xSkrape for SQL Server: A Hosted Solution for
Querying Live Web Data
“With the ability to turn virtually any web API into a ‘SQL queryable’ data source using zero lines of code (and configuration in many cases), you can certainly think outside the box in building new solutions or improving existing ones.”
xSkrape for SQL Server is not a new product: we’ve had it available since version 2.0 of SQL-Hero. This would require you to install SQL-Hero, including a fairly involved “server components” installation. With the advent of xkrape.com and a layer that supports the new xSkrape for Excel add-in available in the Microsoft Office Store, we’ve greatly reduced the friction to get up-and-running with xSkrape for SQL Server. You can now download and install the client-side SQL CLR assemblies that are used to enable xSkrape functions in your SQL databases for free. You can do this directly from the web: no need to download and install components that can get outdated, since our installer will offer the latest code, all of the time. It’s not just about “data scraping” (aka “screen scraping” or “web scraping”) too: you can consume data that’s published using web API’s in near real-time, sometimes with “zero effort” beyond providing the web address – we illustrate this in our examples below.
Taking a step back, why might you even want to use xSkrape for SQL Server? Currently if there’s some data that you find useful from the Internet and you’d like to combine it with data in your SQL Server database, you might be using ETL from a tool such as SQL Server Integration Services (SSIS) to make HTTP requests against these sources, parse the returned data, and load it into tables in your database. With that in place, you’d write queries against data stored in tables. This works, but you have some distinct disadvantages:
<![if !supportLists]>- <![endif]>Latency. Your loaded data will only be as current as allowed by the frequency that you run your data scraping ETL processes. If you decide the run them frequently to compensate, you might be imposing unneeded load if your queries are not run as frequently. Hosted xSkrape offers the benefit of “just in time” data.
<![if !supportLists]>- <![endif]>Complexity. You inevitably have to write code – potentially a lot of it. This in turn burdens your maintenance and support effort. If you find a great tool that does web scraping ETL for you, you’ve still likely got to do mapping and configuration. Does your tool support the features of the XS.QL language? If not, you might be writing more code to deal with scenarios we’ve already thought of and solved – and more will follow.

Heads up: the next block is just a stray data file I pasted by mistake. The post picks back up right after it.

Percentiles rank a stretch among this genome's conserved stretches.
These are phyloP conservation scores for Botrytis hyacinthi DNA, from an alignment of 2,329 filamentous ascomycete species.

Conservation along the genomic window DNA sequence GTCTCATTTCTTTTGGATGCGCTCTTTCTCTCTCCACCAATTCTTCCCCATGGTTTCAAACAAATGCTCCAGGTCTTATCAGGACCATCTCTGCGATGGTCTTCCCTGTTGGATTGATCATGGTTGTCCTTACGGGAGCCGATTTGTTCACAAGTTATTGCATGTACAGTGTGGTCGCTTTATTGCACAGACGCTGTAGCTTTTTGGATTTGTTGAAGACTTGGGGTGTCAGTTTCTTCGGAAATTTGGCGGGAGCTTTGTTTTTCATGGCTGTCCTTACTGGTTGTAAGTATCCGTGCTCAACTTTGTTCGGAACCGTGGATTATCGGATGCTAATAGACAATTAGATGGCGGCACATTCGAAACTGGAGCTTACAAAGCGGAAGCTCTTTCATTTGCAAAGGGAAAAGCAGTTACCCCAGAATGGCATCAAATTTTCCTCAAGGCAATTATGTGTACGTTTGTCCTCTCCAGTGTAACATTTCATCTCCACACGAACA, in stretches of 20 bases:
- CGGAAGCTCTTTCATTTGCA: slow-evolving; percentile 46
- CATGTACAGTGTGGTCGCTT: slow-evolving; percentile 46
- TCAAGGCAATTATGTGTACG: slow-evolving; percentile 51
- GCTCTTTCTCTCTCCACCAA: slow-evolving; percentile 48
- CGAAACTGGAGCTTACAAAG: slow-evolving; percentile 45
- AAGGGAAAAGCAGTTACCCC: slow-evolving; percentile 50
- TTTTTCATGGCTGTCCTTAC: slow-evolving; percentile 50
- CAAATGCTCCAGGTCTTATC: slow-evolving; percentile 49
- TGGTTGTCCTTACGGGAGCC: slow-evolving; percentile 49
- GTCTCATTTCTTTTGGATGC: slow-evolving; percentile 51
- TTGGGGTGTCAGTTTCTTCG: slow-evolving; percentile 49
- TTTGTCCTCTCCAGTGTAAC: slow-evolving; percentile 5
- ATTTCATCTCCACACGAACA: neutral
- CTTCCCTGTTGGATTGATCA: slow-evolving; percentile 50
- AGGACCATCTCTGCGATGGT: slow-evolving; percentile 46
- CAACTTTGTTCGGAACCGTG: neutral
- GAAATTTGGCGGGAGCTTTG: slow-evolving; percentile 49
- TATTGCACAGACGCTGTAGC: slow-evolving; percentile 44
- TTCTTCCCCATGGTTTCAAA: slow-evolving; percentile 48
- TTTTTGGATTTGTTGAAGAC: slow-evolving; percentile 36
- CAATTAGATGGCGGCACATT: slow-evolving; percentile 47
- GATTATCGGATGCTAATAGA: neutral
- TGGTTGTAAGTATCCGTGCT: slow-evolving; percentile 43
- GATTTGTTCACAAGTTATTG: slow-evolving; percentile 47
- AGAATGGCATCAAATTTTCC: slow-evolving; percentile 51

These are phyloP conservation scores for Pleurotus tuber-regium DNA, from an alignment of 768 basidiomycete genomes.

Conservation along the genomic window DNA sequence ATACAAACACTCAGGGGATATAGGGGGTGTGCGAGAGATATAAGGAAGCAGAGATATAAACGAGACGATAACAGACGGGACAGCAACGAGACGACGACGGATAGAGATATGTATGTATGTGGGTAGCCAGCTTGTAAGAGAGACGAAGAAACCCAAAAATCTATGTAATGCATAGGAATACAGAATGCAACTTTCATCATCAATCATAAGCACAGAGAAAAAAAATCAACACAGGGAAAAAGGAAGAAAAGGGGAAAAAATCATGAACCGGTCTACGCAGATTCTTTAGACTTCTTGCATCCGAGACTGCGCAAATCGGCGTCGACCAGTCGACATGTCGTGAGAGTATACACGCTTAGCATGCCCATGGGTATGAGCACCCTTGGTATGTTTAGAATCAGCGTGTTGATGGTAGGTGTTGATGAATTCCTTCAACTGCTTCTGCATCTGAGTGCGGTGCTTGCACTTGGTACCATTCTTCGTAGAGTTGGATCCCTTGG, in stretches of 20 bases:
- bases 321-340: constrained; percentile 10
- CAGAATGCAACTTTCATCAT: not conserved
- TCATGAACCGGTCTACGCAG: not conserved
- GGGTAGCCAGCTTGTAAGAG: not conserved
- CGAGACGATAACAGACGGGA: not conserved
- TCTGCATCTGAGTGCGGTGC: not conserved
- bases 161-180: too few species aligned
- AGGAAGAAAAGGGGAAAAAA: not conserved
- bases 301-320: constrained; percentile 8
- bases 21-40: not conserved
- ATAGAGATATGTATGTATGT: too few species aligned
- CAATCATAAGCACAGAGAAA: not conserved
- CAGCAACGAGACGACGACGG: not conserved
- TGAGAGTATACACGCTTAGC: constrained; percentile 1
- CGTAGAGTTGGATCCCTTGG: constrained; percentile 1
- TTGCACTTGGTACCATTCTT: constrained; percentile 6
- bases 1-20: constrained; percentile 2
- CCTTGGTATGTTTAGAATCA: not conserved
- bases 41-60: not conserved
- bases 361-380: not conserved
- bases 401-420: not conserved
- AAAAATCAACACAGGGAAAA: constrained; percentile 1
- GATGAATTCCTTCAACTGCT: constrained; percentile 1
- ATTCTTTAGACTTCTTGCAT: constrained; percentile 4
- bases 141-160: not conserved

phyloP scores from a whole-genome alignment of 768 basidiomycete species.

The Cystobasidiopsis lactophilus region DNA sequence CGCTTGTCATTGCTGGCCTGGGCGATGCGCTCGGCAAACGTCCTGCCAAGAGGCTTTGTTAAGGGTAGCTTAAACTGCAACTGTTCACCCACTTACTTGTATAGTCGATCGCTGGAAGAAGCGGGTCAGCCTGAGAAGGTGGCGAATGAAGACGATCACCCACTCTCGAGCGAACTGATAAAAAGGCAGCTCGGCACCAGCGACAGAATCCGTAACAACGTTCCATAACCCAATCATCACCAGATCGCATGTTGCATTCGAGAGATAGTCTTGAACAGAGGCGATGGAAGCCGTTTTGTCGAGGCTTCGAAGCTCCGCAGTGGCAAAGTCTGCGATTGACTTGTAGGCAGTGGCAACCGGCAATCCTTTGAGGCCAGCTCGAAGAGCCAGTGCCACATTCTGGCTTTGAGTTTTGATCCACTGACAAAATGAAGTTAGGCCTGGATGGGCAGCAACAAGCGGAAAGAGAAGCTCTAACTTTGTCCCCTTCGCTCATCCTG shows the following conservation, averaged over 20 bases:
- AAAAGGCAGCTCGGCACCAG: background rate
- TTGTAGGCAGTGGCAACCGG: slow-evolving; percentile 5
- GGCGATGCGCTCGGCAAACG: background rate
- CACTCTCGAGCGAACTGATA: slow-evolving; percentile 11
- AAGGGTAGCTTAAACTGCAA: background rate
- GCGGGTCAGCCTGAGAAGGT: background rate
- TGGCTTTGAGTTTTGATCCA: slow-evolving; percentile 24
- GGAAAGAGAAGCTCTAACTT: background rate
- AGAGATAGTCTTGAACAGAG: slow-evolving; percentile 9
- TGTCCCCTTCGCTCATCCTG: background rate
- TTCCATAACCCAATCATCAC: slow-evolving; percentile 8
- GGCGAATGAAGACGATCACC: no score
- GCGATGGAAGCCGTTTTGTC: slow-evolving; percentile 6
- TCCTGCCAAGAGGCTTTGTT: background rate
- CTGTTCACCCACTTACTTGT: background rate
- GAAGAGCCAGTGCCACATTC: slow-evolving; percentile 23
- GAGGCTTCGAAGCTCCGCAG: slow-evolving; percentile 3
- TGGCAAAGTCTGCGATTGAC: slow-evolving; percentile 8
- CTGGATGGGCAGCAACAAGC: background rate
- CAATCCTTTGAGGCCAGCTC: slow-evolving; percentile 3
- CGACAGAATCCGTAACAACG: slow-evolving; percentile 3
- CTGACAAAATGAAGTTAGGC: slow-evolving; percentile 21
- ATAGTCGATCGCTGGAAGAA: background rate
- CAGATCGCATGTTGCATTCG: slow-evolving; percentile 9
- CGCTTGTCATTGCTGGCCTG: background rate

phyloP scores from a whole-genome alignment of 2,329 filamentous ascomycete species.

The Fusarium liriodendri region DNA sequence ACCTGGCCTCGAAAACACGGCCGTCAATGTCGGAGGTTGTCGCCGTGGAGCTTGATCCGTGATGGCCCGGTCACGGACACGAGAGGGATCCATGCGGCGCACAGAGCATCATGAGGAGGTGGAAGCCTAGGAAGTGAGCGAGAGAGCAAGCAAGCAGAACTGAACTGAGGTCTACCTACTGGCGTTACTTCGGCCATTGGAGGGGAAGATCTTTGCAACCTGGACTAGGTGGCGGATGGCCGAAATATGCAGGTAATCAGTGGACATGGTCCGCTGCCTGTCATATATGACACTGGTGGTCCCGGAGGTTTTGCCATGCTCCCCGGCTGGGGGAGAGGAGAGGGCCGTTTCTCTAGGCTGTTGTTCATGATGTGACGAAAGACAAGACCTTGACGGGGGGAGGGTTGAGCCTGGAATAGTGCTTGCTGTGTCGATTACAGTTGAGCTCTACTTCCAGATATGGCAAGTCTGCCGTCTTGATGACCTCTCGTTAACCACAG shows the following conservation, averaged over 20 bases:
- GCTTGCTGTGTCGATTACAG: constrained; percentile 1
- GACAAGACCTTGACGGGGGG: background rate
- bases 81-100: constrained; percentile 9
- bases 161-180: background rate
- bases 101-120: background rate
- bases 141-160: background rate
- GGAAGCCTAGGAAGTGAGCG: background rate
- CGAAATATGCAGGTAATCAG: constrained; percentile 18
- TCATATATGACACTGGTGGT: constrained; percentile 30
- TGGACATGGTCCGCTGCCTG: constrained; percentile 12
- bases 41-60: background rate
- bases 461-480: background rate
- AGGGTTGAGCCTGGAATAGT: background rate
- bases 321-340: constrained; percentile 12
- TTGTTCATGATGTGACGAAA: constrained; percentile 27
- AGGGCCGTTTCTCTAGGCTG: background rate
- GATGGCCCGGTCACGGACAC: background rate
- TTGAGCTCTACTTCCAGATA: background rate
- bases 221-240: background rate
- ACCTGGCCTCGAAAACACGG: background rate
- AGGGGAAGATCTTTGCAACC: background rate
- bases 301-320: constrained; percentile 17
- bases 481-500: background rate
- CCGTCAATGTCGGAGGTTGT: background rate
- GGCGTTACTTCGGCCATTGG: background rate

<![if !supportLists]>- <![endif]>Cost. Closely related to complexity, if we can reduce your development and maintenance time, we’re inevitably cutting your development costs as well. You can tailor your use of xSkrape services to maximize data delivery for the lowest possible cost, especially considering that we offer 250 usage credits for free, every 30 days. Some of you will be using it for free, leaving the “big players” to cover our costs.
For the record, you can still use xSkrape for SQL Server as part of your ETL processes, but you have more options available now. For example, you might include xSkrape queries as part of your SQL queries for reports that are run on a schedule – or even for real-time searches when dealing with small data sets. Or you might use it to do some quick, one-off data extraction directly into SQL tables, cutting out ETL tools altogether. Or you might use xSkrape queries as part of your ETL, simplifying it greatly. The possibilities are vast, and please share your ideas with us: we’d love to construct more examples and can even offer help. It’s also worth noting that we currently offer similar capabilities in SSIS components that are distributed as part of SQL-Hero.
Let’s look at an example where we want to join not one but two external data sources in the same SQL query. The first step is to enable xSkrape for SQL Server on both an instance and database level. We can do that by visiting the xSkrape for SQL Server web page, accept the license agreement, and run the Script Generator Tool – either by clicking the “Run Script Generator” button, or the setup.exe download link:
(Either of those methods to launch the application might cause your browser to download a file, which you’ll need to click on to run manually.)
The Script Generator requires you to set a database connection by clicking on the “Set Connection” button. You can specify a server and database, as illustrated here:
Next, select the “Enable xSkrape for Database” template in the drop-down list and click the “Create Script” button. You’ll be asked for the schema name to use to house the xSkrape objects that will be added. The default is “dbo”, but you can provide the name of a different (pre-existing) schema if you like. Clicking OK, you’ll be given the following alert:
This is important since the resulting script contains commands that a) require elevated permission to execute, b) may change settings at both instance and database level related to security. We suggest you review the generated script showing in the preview window. You can execute it for the selected database by clicking the “Execute” button and should see:
Note: Running the “Enable xSkrape for Database” template can be used to also update the xSkrape CLR assemblies to a newer version, when they become available.
Next, we’ll add a new parameterized view (aka table-valued user-defined function) that wraps the content of tabular data we find at the URL: https://www.quandl.com/api/v1/datasets/WIKI/MSFT.csv?sort_order=desc&collapse=daily&trim_start=2016-01-01
In this case, the text “MSFT” is a stock symbol that we can parameterize, along with the trim_start date parameter – we’ll do this after we’ve generated the wrapper.